The good news is, depression is one of the most treatable mental disorders. Most people respond well to treatment, and almost all patients usually gain some relief from their symptoms. Several treatments are available:

  • Medication: Antidepressants might be prescribed to help your brain chemistry. Psychiatrists recommend taking your medicine for at least two to three months to see the full effects. To decrease the risk of future depressive episodes, psychiatrists recommend continuing your medication for six months or more after symptoms have improved.
  • Psychotherapy: Known as “talk therapy,” psychotherapy is sometimes used alone for mild cases of depression or in conjunction with antidepressant medications for moderate to severe cases. This type of therapy generally involves the individual (you) and may also include a spouse, family members, or friends. Treatment can usually take up to a few weeks or much longer, but on average, there are significant improvements within 10-15 sessions. Treatment could either be short-term or long-term, depending on your situation. Some people benefit from short-term therapy while others, who may have more intensive needs, benefit from long-term therapy.
  • Exercise and other therapies: Exercise, such as aerobics, can help against mild depression. It increases your endorphin levels and stimulates the neurotransmitter, norepinephrine, which is related to mood. Brain stimulation therapies, on the other hand, are repetitive transcranial magnetic stimulation that sends magnetic pulses to your brain and could be effective in major depressive disorders.

When To Get Emergency Help

If you have thoughts of hurting yourself or others, call 911 or your local emergency number immediately. You can also:

  • Call your doctor or mental health professional.
  • Call a suicide hotline number, such as call the National Suicide Prevention Lifeline at 1-800-273-TALK (1-800-273-8255).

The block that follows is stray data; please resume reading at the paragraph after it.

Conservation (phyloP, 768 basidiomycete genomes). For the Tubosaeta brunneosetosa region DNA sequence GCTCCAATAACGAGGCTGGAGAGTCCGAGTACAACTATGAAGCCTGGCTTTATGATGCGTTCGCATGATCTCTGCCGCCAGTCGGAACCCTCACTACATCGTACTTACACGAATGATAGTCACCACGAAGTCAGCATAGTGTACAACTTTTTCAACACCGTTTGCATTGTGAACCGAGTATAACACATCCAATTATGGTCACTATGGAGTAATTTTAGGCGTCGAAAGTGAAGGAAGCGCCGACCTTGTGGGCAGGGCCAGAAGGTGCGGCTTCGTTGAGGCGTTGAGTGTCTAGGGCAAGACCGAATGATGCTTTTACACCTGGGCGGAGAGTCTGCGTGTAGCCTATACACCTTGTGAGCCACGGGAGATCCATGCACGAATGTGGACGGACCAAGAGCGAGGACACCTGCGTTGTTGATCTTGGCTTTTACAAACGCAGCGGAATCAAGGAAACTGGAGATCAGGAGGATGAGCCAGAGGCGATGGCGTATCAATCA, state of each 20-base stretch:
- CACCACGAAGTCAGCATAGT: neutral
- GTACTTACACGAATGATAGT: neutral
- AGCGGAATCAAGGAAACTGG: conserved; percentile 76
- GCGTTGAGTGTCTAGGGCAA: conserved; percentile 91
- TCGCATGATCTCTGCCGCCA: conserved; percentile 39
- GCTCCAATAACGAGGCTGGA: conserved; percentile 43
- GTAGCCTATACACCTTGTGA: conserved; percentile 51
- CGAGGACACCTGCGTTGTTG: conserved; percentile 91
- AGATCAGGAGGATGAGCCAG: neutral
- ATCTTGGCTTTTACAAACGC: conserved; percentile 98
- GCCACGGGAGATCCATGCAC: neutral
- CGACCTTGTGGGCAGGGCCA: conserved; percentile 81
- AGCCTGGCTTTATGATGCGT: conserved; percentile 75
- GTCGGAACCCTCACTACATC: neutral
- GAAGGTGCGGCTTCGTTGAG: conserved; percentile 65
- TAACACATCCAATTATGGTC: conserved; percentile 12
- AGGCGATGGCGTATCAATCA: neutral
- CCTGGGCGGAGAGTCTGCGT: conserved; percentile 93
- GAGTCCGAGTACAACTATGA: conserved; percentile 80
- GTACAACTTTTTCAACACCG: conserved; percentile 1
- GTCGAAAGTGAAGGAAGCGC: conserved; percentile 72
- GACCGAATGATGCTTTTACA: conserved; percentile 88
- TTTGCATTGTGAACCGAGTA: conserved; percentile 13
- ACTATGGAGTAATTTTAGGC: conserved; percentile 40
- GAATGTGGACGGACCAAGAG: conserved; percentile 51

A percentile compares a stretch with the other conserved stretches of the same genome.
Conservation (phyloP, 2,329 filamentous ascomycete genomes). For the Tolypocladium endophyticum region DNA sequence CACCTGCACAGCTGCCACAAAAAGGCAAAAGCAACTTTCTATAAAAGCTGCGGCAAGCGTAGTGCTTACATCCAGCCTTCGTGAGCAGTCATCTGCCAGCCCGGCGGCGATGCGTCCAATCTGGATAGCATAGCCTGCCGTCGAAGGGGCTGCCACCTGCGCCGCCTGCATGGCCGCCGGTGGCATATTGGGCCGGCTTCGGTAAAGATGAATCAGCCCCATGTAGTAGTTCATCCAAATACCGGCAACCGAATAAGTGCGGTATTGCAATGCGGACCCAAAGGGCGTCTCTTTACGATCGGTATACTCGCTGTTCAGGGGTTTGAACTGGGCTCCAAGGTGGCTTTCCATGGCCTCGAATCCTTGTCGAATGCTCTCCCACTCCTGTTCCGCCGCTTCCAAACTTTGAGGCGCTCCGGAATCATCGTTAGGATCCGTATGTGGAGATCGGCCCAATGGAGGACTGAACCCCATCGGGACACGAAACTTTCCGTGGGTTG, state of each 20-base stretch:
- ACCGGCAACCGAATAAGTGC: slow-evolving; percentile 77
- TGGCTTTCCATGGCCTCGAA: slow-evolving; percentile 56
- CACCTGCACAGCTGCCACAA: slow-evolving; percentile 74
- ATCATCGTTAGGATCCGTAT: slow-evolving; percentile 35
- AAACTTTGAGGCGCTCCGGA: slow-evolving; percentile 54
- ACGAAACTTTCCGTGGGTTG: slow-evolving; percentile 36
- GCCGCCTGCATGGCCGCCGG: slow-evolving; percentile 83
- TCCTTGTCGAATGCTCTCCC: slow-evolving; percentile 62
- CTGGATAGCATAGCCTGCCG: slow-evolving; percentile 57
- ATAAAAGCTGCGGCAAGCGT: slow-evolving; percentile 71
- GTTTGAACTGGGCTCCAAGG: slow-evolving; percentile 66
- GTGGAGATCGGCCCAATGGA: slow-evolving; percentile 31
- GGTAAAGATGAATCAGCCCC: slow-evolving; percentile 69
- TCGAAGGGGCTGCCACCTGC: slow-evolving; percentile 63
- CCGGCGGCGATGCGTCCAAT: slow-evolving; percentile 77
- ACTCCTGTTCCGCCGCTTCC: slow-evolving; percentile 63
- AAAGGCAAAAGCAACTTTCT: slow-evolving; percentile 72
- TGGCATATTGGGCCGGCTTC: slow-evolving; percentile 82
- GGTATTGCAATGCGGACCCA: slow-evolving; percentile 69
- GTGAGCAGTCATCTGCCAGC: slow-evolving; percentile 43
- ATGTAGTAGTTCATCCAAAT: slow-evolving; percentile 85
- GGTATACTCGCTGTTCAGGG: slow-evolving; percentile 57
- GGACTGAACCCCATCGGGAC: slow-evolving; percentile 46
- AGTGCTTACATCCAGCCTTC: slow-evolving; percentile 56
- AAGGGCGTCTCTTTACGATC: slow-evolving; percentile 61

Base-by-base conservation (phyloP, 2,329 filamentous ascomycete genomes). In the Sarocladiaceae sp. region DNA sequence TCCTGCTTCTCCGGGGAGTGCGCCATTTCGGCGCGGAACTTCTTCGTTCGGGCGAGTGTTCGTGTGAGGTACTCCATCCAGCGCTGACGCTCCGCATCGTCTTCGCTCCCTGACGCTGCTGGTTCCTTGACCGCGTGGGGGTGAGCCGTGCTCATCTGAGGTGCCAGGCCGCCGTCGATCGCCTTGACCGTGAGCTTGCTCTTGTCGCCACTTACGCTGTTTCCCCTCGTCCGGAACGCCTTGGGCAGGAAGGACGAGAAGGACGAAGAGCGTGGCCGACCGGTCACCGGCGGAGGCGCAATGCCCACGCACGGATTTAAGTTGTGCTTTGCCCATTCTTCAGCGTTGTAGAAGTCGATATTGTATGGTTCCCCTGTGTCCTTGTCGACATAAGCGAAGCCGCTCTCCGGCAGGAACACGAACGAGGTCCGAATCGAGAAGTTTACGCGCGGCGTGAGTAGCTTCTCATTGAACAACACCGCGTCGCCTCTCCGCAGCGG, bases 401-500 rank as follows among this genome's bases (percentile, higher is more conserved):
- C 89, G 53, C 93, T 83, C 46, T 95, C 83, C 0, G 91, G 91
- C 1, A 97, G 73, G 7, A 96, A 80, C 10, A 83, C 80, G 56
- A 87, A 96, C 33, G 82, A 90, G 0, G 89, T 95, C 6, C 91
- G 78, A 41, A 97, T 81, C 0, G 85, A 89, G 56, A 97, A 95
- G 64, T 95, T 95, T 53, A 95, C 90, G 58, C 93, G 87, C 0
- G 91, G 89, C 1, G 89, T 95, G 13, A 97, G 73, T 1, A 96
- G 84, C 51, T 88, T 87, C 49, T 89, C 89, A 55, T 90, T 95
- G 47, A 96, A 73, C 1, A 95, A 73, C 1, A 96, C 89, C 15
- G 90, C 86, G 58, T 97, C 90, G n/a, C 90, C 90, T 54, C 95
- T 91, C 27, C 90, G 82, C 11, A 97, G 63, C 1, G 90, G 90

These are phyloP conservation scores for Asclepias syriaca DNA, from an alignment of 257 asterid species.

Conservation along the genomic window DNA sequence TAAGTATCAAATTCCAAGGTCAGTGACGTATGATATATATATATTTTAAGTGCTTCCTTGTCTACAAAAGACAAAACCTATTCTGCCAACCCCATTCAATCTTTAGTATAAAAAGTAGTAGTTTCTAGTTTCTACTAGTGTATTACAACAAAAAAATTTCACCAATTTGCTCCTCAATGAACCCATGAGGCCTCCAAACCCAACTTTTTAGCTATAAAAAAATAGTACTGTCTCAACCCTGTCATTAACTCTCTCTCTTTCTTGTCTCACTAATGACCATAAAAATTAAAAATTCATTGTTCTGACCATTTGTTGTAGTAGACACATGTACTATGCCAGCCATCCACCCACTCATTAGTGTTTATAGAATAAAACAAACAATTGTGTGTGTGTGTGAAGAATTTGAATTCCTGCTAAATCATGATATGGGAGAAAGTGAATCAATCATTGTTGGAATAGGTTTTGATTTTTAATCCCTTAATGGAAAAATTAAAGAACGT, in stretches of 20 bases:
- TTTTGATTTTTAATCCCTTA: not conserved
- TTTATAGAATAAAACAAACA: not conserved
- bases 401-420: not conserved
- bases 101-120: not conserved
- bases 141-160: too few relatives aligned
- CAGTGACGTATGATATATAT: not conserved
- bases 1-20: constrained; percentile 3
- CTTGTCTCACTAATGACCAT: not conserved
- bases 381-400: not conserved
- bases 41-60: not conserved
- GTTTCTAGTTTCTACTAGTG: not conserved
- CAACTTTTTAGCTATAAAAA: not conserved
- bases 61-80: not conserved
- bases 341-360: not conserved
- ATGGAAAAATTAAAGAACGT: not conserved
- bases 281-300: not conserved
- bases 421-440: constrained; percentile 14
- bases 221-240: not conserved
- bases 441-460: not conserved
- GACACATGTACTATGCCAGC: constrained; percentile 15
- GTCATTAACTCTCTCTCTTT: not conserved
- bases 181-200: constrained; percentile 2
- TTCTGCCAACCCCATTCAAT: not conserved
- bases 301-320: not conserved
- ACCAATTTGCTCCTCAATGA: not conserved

• Reach out to a close friend or family member.

 

Managing Your Stress

 
There are no sure ways to prevent depression, but if you are aware that you may be showing signs or symptoms of depression, there are a few things you can do to reduce those symptoms.

  • Take steps to control your stress so you can increase your resilience and self-esteem.
  • Reach out to family and friends to help you get through the storm.
  • Try to get help from a counselor early on if you see symptoms of depression so you can prevent it from worsening.
  • Consider long-term treatment for maintenance purposes.

 

Therapy and Counseling

At the Behavioral Health Associates of Broward, we provide confidential counseling services, such as individual, group, and couples/family therapy. Individual therapy is one-on-one sessions with a personal therapist who can help you identify what may be causing your depressive moods and help you to develop new coping skills and alternative ways of looking at a situation. Group therapy provides individuals with social support, encouragement, and validation from other members who may be experiencing similar challenges. Couples and family therapy are also helpful in identifying behavioral and mental health issues within the family or a particularly stressful event. One of our kind, caring, and experienced mental health therapists can help you and your loved one(s) work through familial or relationship issues in a safe, controlled, and judge-free zone.

Your well-being matters to us. Our team of experienced and specialized clinicians can help you in your journey to be a healthier you. Contact Behavioral Health Associates of Broward at 954-909-0888 for more information about our Counseling Services, and we will be ready to help you or your loved one on their path to recovery.

Contact Us For More Information

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Behavioral Health Associates of Broward, Counseling Centers of Goodman JFS

Phone: 954-909-0888

Fax: 954-916-1252

Email: info@bhabroward.org


Our Offices

Coral Springs/Parkland:
11555 Heron Bay Boulevard, 2nd Floor
Coral Springs, FL 33076

Davie/Cooper City:
5890 South Pine Island Rd, Suite 201
Davie, FL 33328